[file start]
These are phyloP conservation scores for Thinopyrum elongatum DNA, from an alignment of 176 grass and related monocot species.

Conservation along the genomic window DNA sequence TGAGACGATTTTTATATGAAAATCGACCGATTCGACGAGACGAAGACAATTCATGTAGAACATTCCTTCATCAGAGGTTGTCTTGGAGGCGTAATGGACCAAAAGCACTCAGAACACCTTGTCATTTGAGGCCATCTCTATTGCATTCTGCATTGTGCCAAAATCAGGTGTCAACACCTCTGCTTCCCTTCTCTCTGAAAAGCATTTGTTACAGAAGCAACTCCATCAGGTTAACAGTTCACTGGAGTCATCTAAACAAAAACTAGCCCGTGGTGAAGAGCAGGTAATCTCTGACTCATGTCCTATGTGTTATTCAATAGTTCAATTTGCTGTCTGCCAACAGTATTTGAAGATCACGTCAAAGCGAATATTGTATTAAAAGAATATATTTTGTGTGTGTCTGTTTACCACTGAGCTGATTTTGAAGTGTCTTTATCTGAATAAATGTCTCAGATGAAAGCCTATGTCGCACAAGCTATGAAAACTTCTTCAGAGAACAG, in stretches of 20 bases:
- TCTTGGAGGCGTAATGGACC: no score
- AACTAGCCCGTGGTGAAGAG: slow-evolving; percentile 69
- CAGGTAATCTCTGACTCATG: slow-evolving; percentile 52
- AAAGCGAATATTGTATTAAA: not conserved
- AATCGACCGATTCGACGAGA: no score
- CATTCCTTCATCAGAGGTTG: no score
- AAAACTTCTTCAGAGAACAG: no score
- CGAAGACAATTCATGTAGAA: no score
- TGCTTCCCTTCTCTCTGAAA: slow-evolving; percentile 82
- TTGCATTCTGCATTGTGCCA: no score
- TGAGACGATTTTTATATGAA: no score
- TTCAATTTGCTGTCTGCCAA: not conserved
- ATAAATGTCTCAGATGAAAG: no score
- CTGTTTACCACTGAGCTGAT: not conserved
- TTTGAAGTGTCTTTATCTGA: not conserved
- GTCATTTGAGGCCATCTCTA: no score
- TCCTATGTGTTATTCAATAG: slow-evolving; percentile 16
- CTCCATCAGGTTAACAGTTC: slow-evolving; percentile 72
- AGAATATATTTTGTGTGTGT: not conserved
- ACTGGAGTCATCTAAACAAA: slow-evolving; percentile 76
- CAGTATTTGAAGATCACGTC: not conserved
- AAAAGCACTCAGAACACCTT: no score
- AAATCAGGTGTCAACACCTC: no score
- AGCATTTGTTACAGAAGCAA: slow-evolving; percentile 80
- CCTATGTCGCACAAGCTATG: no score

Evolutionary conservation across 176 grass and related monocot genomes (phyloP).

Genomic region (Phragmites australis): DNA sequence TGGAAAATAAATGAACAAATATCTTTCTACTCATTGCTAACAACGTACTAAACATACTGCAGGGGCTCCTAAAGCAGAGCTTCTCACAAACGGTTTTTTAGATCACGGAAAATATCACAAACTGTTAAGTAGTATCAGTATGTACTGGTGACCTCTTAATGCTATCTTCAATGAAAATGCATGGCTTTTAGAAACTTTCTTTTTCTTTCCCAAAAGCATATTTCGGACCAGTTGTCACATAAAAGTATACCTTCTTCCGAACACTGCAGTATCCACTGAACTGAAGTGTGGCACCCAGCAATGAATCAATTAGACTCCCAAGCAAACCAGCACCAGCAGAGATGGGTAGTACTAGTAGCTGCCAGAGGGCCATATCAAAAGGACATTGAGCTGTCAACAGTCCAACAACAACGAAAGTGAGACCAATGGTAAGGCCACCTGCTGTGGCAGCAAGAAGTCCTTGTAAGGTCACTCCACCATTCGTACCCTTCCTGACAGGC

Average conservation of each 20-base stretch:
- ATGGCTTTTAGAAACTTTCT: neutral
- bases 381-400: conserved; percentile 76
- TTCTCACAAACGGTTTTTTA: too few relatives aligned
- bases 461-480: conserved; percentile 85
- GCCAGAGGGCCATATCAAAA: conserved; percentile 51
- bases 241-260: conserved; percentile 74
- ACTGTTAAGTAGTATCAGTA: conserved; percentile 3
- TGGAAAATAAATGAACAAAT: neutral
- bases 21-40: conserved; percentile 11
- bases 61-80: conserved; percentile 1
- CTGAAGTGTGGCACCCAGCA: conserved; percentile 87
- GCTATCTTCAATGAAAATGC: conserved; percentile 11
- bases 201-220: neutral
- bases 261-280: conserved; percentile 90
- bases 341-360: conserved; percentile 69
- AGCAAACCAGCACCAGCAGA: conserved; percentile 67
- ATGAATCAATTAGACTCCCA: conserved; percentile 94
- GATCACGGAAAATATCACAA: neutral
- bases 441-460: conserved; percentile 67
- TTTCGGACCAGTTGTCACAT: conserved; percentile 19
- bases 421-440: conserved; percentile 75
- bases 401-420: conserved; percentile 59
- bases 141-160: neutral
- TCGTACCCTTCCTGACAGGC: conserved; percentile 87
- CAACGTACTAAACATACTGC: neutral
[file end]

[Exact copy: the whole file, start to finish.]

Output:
These are phyloP conservation scores for Thinopyrum elongatum DNA, from an alignment of 176 grass and related monocot species.

Conservation along the genomic window DNA sequence TGAGACGATTTTTATATGAAAATCGACCGATTCGACGAGACGAAGACAATTCATGTAGAACATTCCTTCATCAGAGGTTGTCTTGGAGGCGTAATGGACCAAAAGCACTCAGAACACCTTGTCATTTGAGGCCATCTCTATTGCATTCTGCATTGTGCCAAAATCAGGTGTCAACACCTCTGCTTCCCTTCTCTCTGAAAAGCATTTGTTACAGAAGCAACTCCATCAGGTTAACAGTTCACTGGAGTCATCTAAACAAAAACTAGCCCGTGGTGAAGAGCAGGTAATCTCTGACTCATGTCCTATGTGTTATTCAATAGTTCAATTTGCTGTCTGCCAACAGTATTTGAAGATCACGTCAAAGCGAATATTGTATTAAAAGAATATATTTTGTGTGTGTCTGTTTACCACTGAGCTGATTTTGAAGTGTCTTTATCTGAATAAATGTCTCAGATGAAAGCCTATGTCGCACAAGCTATGAAAACTTCTTCAGAGAACAG, in stretches of 20 bases:
- TCTTGGAGGCGTAATGGACC: no score
- AACTAGCCCGTGGTGAAGAG: slow-evolving; percentile 69
- CAGGTAATCTCTGACTCATG: slow-evolving; percentile 52
- AAAGCGAATATTGTATTAAA: not conserved
- AATCGACCGATTCGACGAGA: no score
- CATTCCTTCATCAGAGGTTG: no score
- AAAACTTCTTCAGAGAACAG: no score
- CGAAGACAATTCATGTAGAA: no score
- TGCTTCCCTTCTCTCTGAAA: slow-evolving; percentile 82
- TTGCATTCTGCATTGTGCCA: no score
- TGAGACGATTTTTATATGAA: no score
- TTCAATTTGCTGTCTGCCAA: not conserved
- ATAAATGTCTCAGATGAAAG: no score
- CTGTTTACCACTGAGCTGAT: not conserved
- TTTGAAGTGTCTTTATCTGA: not conserved
- GTCATTTGAGGCCATCTCTA: no score
- TCCTATGTGTTATTCAATAG: slow-evolving; percentile 16
- CTCCATCAGGTTAACAGTTC: slow-evolving; percentile 72
- AGAATATATTTTGTGTGTGT: not conserved
- ACTGGAGTCATCTAAACAAA: slow-evolving; percentile 76
- CAGTATTTGAAGATCACGTC: not conserved
- AAAAGCACTCAGAACACCTT: no score
- AAATCAGGTGTCAACACCTC: no score
- AGCATTTGTTACAGAAGCAA: slow-evolving; percentile 80
- CCTATGTCGCACAAGCTATG: no score

Evolutionary conservation across 176 grass and related monocot genomes (phyloP).

Genomic region (Phragmites australis): DNA sequence TGGAAAATAAATGAACAAATATCTTTCTACTCATTGCTAACAACGTACTAAACATACTGCAGGGGCTCCTAAAGCAGAGCTTCTCACAAACGGTTTTTTAGATCACGGAAAATATCACAAACTGTTAAGTAGTATCAGTATGTACTGGTGACCTCTTAATGCTATCTTCAATGAAAATGCATGGCTTTTAGAAACTTTCTTTTTCTTTCCCAAAAGCATATTTCGGACCAGTTGTCACATAAAAGTATACCTTCTTCCGAACACTGCAGTATCCACTGAACTGAAGTGTGGCACCCAGCAATGAATCAATTAGACTCCCAAGCAAACCAGCACCAGCAGAGATGGGTAGTACTAGTAGCTGCCAGAGGGCCATATCAAAAGGACATTGAGCTGTCAACAGTCCAACAACAACGAAAGTGAGACCAATGGTAAGGCCACCTGCTGTGGCAGCAAGAAGTCCTTGTAAGGTCACTCCACCATTCGTACCCTTCCTGACAGGC

Average conservation of each 20-base stretch:
- ATGGCTTTTAGAAACTTTCT: neutral
- bases 381-400: conserved; percentile 76
- TTCTCACAAACGGTTTTTTA: too few relatives aligned
- bases 461-480: conserved; percentile 85
- GCCAGAGGGCCATATCAAAA: conserved; percentile 51
- bases 241-260: conserved; percentile 74
- ACTGTTAAGTAGTATCAGTA: conserved; percentile 3
- TGGAAAATAAATGAACAAAT: neutral
- bases 21-40: conserved; percentile 11
- bases 61-80: conserved; percentile 1
- CTGAAGTGTGGCACCCAGCA: conserved; percentile 87
- GCTATCTTCAATGAAAATGC: conserved; percentile 11
- bases 201-220: neutral
- bases 261-280: conserved; percentile 90
- bases 341-360: conserved; percentile 69
- AGCAAACCAGCACCAGCAGA: conserved; percentile 67
- ATGAATCAATTAGACTCCCA: conserved; percentile 94
- GATCACGGAAAATATCACAA: neutral
- bases 441-460: conserved; percentile 67
- TTTCGGACCAGTTGTCACAT: conserved; percentile 19
- bases 421-440: conserved; percentile 75
- bases 401-420: conserved; percentile 59
- bases 141-160: neutral
- TCGTACCCTTCCTGACAGGC: conserved; percentile 87
- CAACGTACTAAACATACTGC: neutral